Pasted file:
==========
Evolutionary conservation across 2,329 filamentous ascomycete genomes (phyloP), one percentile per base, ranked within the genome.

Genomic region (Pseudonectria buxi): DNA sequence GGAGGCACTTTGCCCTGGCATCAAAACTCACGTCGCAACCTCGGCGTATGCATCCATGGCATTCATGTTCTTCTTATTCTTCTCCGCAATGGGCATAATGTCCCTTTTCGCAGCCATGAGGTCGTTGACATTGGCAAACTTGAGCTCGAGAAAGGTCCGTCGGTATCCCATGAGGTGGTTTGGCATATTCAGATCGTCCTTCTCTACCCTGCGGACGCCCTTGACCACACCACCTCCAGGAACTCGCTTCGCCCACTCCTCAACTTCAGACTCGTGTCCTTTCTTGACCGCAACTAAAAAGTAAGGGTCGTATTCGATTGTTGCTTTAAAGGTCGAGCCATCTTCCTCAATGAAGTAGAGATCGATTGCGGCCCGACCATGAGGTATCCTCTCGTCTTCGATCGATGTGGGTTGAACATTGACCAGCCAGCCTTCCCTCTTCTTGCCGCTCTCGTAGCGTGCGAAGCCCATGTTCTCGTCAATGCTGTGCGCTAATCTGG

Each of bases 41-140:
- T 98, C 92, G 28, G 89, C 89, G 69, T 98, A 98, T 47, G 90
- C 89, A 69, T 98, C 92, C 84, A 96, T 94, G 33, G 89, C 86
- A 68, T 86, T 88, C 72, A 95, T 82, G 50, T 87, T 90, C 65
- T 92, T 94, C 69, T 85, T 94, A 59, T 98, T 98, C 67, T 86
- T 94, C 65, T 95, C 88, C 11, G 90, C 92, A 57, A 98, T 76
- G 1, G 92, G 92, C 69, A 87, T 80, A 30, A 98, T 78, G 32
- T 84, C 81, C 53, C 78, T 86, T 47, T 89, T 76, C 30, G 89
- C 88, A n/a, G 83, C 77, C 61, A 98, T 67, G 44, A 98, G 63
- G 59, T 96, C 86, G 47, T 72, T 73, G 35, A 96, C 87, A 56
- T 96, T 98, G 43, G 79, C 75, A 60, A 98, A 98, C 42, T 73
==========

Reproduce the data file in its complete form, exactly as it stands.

Evolutionary conservation across 2,329 filamentous ascomycete genomes (phyloP), one percentile per base, ranked within the genome.

Genomic region (Pseudonectria buxi): DNA sequence GGAGGCACTTTGCCCTGGCATCAAAACTCACGTCGCAACCTCGGCGTATGCATCCATGGCATTCATGTTCTTCTTATTCTTCTCCGCAATGGGCATAATGTCCCTTTTCGCAGCCATGAGGTCGTTGACATTGGCAAACTTGAGCTCGAGAAAGGTCCGTCGGTATCCCATGAGGTGGTTTGGCATATTCAGATCGTCCTTCTCTACCCTGCGGACGCCCTTGACCACACCACCTCCAGGAACTCGCTTCGCCCACTCCTCAACTTCAGACTCGTGTCCTTTCTTGACCGCAACTAAAAAGTAAGGGTCGTATTCGATTGTTGCTTTAAAGGTCGAGCCATCTTCCTCAATGAAGTAGAGATCGATTGCGGCCCGACCATGAGGTATCCTCTCGTCTTCGATCGATGTGGGTTGAACATTGACCAGCCAGCCTTCCCTCTTCTTGCCGCTCTCGTAGCGTGCGAAGCCCATGTTCTCGTCAATGCTGTGCGCTAATCTGG

Each of bases 41-140:
- T 98, C 92, G 28, G 89, C 89, G 69, T 98, A 98, T 47, G 90
- C 89, A 69, T 98, C 92, C 84, A 96, T 94, G 33, G 89, C 86
- A 68, T 86, T 88, C 72, A 95, T 82, G 50, T 87, T 90, C 65
- T 92, T 94, C 69, T 85, T 94, A 59, T 98, T 98, C 67, T 86
- T 94, C 65, T 95, C 88, C 11, G 90, C 92, A 57, A 98, T 76
- G 1, G 92, G 92, C 69, A 87, T 80, A 30, A 98, T 78, G 32
- T 84, C 81, C 53, C 78, T 86, T 47, T 89, T 76, C 30, G 89
- C 88, A n/a, G 83, C 77, C 61, A 98, T 67, G 44, A 98, G 63
- G 59, T 96, C 86, G 47, T 72, T 73, G 35, A 96, C 87, A 56
- T 96, T 98, G 43, G 79, C 75, A 60, A 98, A 98, C 42, T 73